Q&A: Blackfish Chef Chip Roman

The accomplished chef talks career, family and which food trends he’d like to see kick the culinary bucket.

We love being reminded that raw talent exists, sometimes in the most extraordinary ways.

A career at Le Bec Fin and Vetri, a successful catering company, and a handful of preeminent dining spots such as Mica of Chestnut Hill, are only a few of chef Chip Roman’s accomplishments.

However, we wanted to learn more about what motivates this well-known chef in this fast-paced business. In pursuit of pinning down the premier dining spot for the holidays—which, all comes down to the chef running the show, the Town Dish team sat down with the casual kitchen crusader and let his mouth do more than taste-testing for a change. He has no longing to follow trends or comply with the average diner. For Chip, it’s all about a love for food and family—with a heaping side of passion.

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TD: A lot of people in the media and restaurant reviews compare you to other successful chefs in the area. Does that fuel a competitive fire in you?

CR: I am very competitive but right now, I’m just trying to sustain quality and sustain service. I’m not pushing to open a new location and I’ve reverted back to some of the more classics dishes that I’m known for versus constantly pushing the envelope. Mainly, because I have four kids in under five years. When I opened Blackfish seven years ago I didn’t have any kids. Even up to two years ago, I was still pushing the envelope—but now I have three restaurants and the catering business.

TD: There are many chefs who attempt to achieve your accomplishments. They open one BYOB and then one more but eventually fall off the grid for one reason or another. What’s your secret to staying consistently successful?

CR: Right now, in my mind, it’s not as successful as people see it. That’s because I’m taking a step back. Maybe it’s not a lull—but I’m re-evaluating things. It can always be better. Plus, now it’s not me doing everything, so I always have to make sure what I’m putting out is an exact replication of my personal creations. The reality is I’m not going to miss my kid’s soccer game to give someone chicken. Or karate or a ballet recital. That’s just life! At the same time, this job is how I keep my family fed and happy so, it may sound contradicting and that’s why I’m still figuring it out.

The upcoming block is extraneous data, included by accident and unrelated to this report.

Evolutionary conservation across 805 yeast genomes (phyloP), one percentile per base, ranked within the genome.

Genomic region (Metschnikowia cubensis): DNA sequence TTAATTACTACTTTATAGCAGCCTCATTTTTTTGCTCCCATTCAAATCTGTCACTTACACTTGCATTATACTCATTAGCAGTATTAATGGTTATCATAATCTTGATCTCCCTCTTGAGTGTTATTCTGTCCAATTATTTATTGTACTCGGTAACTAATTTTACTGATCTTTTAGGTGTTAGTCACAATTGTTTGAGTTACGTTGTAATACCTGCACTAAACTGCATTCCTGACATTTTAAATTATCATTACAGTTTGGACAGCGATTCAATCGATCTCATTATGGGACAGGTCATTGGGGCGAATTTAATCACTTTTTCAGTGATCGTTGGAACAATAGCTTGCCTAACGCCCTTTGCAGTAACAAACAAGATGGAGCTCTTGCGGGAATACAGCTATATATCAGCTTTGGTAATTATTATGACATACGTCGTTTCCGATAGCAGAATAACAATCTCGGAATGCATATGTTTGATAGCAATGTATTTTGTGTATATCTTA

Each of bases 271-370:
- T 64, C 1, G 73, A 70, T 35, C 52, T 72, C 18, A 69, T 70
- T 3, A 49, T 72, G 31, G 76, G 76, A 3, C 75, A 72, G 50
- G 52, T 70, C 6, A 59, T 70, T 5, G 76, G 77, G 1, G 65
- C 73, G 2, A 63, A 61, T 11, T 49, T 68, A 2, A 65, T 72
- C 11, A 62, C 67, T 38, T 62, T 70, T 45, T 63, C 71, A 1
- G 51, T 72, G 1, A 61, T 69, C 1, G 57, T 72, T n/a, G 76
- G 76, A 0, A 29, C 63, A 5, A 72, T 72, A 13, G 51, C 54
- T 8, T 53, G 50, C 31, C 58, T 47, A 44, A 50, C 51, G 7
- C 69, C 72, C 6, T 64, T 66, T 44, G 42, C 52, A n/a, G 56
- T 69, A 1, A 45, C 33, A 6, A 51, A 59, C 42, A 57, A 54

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TD: So before this step back that you’re currently taking, what were you doing to stay competitive with other restaurants and the chefs you’ve been compared to?

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CR: I used to do a lot of stages. I would go to other parts of the country and work at another restaurant for a week. My two favorites were French Laundry, where I stayed for a couple weeks and Blue Hill at Stone Barns, which is in New York. I absolutely took away things from there that I couldn’t read in a book or ever see on television. You can read the French Laundry cookbook and it seems complicated, but when you actually see people do it, it’s easy. Maybe not easy, but you know.

It’s a team effort. Like Jason Cichonski at ELA [Chip’s third restaurant in Philadelphia], we talk every day. He’s taken the lead, so a lot of the ideas are his ideas. We work on them together, but I’m more in the mentoring position now. I like to let them take the lead role, but they do call me out for micro-managing every once and awhile.

TD: What are your thoughts on some current food trends or movements that are happening in the Philadelphia area right now?

CR: I’m not a huge fan of farm-to-table. Not to say that I don’t promote freshness and supporting local businesses but, at the end of the day, everything comes from a farm. Many diners, and even some chefs, wouldn’t know if their dinner came from six miles down the road or 600 miles. I mean Gary at Maple Acre Farms up the street has awesome corn but, unless you have one of those crazy palates, you wouldn’t be able to tell it apart from North Carolina corn. Maybe I’m wrong, but I just don’t buy into it. Some people do it really great though, like The Farm and the Fisherman. The truth is it’s really hard to do farm-to-table in this region during the winter but, for the record, all my stuff comes from a farm. Everything does.

Click here to read the full Q&A with Chef Chip Roman.

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